NEW YORK (AP) — Rick Porcello’s $10 million deal with the New York Mets shows the fruits of free agency as much as Gerrit Cole’s $324 million contract across town with the Yankees.
While Cole set a record, location was among Porcello’s primary concerns.
“I live about an hour away from Citi Field,” he said Monday after the Mets announced his contract. “That opportunity of having the hometown comfort, the ability for my father and family and friends to be able to come and see these games in person and be get to experience it a little bit more live, were pretty deciding factors for me.”
Porcello lives in Morristown, New Jersey, and was at Seton Hall Prep in West Orange when Detroit selected him with the 27th overall pick of the 2007 amateur draft. He was traded to Boston after the 2014 season and was guaranteed $95 million by the Red Sox over the next five seasons. He won the AL Cy Young Award with a 22-4 record in 2016 and was 17-7 in 2018, when he earned a World Series ring.
“This is a big deal for me,” he said. “I grew up a lifelong Mets fan as a kid, and now to get the opportunity to play for the organization that I cheered on for so many years is a huge honor.”
New York was the first team to contact Porcello during free agency and former Mets pitcher Al Leiter, now a New York baseball operations adviser, helped recruit him. Porcello remembered going to a game when Mike Piazza went deep.
“Watching him in person be able to hit a home run at Shea Stadium was a huge thrill for me,” Porcello recalled, adding the 2000 NL pennant and Subway Series against the Yankees was another thrill.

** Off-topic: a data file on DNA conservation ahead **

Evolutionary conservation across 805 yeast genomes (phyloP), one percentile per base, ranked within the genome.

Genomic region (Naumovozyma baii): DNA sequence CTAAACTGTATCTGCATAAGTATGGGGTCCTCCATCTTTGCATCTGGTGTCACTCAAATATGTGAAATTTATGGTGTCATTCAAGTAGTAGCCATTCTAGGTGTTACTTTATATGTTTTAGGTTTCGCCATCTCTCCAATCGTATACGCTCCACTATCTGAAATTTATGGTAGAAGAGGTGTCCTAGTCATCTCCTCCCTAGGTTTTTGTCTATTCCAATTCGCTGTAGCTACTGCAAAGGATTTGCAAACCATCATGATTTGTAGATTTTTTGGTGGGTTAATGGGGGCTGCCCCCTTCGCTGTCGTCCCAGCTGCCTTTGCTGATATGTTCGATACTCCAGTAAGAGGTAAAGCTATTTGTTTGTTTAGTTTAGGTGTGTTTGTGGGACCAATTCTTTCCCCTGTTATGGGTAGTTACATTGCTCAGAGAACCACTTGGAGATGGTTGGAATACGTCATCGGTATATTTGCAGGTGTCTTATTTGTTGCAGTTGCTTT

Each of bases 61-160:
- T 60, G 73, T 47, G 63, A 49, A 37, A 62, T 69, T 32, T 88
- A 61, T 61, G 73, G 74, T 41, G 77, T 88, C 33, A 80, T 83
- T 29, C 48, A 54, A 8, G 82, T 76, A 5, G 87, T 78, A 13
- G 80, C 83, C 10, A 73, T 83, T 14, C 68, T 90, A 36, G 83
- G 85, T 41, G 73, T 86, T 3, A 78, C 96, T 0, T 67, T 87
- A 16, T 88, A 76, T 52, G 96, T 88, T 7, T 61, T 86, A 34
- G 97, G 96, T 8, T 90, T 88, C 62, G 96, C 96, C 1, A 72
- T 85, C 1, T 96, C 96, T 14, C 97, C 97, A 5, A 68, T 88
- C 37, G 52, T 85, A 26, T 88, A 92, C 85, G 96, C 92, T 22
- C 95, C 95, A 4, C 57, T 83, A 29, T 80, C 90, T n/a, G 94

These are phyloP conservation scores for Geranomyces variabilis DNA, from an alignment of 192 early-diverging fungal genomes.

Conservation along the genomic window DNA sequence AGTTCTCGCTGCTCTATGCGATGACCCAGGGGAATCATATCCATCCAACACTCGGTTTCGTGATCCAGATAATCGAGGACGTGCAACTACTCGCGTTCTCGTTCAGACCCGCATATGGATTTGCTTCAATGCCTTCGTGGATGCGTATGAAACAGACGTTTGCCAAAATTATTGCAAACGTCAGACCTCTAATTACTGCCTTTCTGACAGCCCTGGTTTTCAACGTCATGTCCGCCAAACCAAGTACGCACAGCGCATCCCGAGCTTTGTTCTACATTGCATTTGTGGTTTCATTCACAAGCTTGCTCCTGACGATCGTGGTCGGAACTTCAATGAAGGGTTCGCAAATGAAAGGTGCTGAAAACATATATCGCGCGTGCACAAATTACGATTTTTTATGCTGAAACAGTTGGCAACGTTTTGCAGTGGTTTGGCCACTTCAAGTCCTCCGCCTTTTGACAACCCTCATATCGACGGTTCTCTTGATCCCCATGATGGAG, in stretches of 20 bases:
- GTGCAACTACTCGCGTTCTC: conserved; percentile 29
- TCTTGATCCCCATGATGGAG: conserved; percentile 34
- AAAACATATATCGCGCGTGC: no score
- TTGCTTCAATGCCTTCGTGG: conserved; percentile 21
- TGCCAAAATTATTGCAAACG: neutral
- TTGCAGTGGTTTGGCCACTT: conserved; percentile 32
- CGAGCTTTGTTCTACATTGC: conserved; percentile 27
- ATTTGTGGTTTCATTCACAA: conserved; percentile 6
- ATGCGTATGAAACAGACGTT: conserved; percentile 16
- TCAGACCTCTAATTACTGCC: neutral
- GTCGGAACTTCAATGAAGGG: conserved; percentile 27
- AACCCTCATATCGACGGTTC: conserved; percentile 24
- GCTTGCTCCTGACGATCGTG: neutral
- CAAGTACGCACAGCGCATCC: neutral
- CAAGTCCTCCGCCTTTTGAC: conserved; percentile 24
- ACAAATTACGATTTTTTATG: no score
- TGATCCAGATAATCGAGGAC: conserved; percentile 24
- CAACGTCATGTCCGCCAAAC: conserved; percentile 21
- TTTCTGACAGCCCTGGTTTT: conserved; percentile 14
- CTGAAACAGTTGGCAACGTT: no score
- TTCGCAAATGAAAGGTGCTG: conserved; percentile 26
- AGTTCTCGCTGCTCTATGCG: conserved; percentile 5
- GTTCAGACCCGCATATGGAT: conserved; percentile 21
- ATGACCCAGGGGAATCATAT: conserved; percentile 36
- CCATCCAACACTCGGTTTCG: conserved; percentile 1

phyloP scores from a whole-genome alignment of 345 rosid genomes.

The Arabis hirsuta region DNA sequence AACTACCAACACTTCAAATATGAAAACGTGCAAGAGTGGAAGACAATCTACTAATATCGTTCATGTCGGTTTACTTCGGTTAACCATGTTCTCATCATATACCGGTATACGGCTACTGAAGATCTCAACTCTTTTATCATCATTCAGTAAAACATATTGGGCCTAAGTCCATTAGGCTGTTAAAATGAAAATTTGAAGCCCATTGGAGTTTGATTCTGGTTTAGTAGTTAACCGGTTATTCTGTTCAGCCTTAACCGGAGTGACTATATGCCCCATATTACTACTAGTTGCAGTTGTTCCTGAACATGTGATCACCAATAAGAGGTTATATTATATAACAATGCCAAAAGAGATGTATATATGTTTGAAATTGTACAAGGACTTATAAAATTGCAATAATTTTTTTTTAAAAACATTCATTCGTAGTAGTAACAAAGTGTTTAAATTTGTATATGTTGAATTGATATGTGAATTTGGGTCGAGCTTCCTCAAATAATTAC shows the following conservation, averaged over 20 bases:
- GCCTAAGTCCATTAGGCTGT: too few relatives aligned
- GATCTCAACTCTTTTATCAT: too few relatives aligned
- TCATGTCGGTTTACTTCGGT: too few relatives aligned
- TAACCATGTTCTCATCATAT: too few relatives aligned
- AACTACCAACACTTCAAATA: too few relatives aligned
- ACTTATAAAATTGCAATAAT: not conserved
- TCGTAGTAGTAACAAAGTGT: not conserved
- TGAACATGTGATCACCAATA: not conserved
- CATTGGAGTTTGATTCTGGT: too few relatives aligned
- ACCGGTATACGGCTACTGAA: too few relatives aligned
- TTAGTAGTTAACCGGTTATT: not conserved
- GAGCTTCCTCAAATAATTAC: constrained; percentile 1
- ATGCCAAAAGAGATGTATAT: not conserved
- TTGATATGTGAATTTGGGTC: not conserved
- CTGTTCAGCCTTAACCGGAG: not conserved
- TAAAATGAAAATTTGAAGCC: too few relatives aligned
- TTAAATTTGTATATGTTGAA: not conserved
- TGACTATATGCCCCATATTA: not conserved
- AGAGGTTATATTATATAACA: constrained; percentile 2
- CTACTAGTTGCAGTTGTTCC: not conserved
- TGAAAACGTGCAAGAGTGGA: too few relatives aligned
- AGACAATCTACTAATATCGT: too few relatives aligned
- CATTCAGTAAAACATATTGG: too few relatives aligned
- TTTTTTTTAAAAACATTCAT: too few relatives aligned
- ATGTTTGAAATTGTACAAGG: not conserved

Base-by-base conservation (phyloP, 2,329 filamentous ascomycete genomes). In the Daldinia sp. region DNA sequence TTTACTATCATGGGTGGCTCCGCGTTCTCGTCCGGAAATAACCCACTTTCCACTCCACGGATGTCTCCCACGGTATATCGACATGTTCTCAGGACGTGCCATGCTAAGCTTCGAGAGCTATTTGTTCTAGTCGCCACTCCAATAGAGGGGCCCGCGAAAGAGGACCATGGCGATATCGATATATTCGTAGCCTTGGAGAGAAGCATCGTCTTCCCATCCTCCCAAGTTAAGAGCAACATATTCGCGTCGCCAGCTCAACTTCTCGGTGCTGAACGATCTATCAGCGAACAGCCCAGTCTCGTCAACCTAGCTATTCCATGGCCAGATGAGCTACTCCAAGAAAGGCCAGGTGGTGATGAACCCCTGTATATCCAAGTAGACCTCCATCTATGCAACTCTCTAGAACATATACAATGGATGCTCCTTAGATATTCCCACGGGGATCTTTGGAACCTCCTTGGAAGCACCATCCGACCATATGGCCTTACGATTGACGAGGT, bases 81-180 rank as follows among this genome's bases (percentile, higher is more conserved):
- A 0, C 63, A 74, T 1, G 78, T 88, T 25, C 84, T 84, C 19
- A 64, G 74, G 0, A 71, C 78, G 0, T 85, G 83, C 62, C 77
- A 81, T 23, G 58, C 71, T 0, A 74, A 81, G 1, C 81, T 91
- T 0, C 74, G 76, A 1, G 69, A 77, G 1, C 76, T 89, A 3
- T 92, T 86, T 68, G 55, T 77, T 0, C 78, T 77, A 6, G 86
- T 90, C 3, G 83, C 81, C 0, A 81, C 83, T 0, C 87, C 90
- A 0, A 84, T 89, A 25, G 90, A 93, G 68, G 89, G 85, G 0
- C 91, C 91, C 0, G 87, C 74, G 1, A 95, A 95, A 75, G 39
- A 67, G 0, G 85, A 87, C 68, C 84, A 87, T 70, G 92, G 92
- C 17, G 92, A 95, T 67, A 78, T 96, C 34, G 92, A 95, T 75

“Just kind of being a fan along for that ride was absolutely incredible experience,'”he said.
A right-hander who turns 31 on Dec. 27, Porcello joins a rotation that includes Jacob deGrom and Noah Syndergaard plus fellow New York-area natives Marcus Stroman and Steven Matz, who grew up on Long Island.
Michael Wacha, who agreed to a $3 million deal last week, also hopes to earn a rotation spot, and Seth Lugo and Robert Gsellman also preparing for spring training as starters.
“I think we’re probably the deepest starting pitching rotation in baseball,” general manager Brodie Van Wagenen said last week.
Porcello was 14-12 with a 5.52 ERA in 32 starts last season. He has started throwing earlier this offseason and instituted new drills.
“There’s kind of a long list of things, honestly, from the offseason leading into spring training, and then certain things that kind of happened throughout the course this season that I think contributed to some of the struggles that I had,” he said.
“I’ve got a pretty good grasp on what was going on, the mechanical side of things. I think that mechanically when things are off, it starts to affect higher thinking on the mound, and then the mental stuff starts to go a little bit. But it was just a matter of not being in position to execute pitches,” he said
Porcello has a 149-118 record and 4.36 ERA overall. Thinking back to Boston’s win over Houston in the 2018 AL Championship Series, he didn’t recall any questionable sign stealing attempts by the Astros.
“I didn’t have any suspicions outside of the normal things that go on in everyday baseball,” he said. “To be honest with you, I wasn’t even thinking about that sort of stuff. I was trying not to toss my cookies and make sure I was executing pitches and throwing strikes.”
Notes: To clear a roster spot, RHP Stephen Nogosek was designated for assignment by the Mets.
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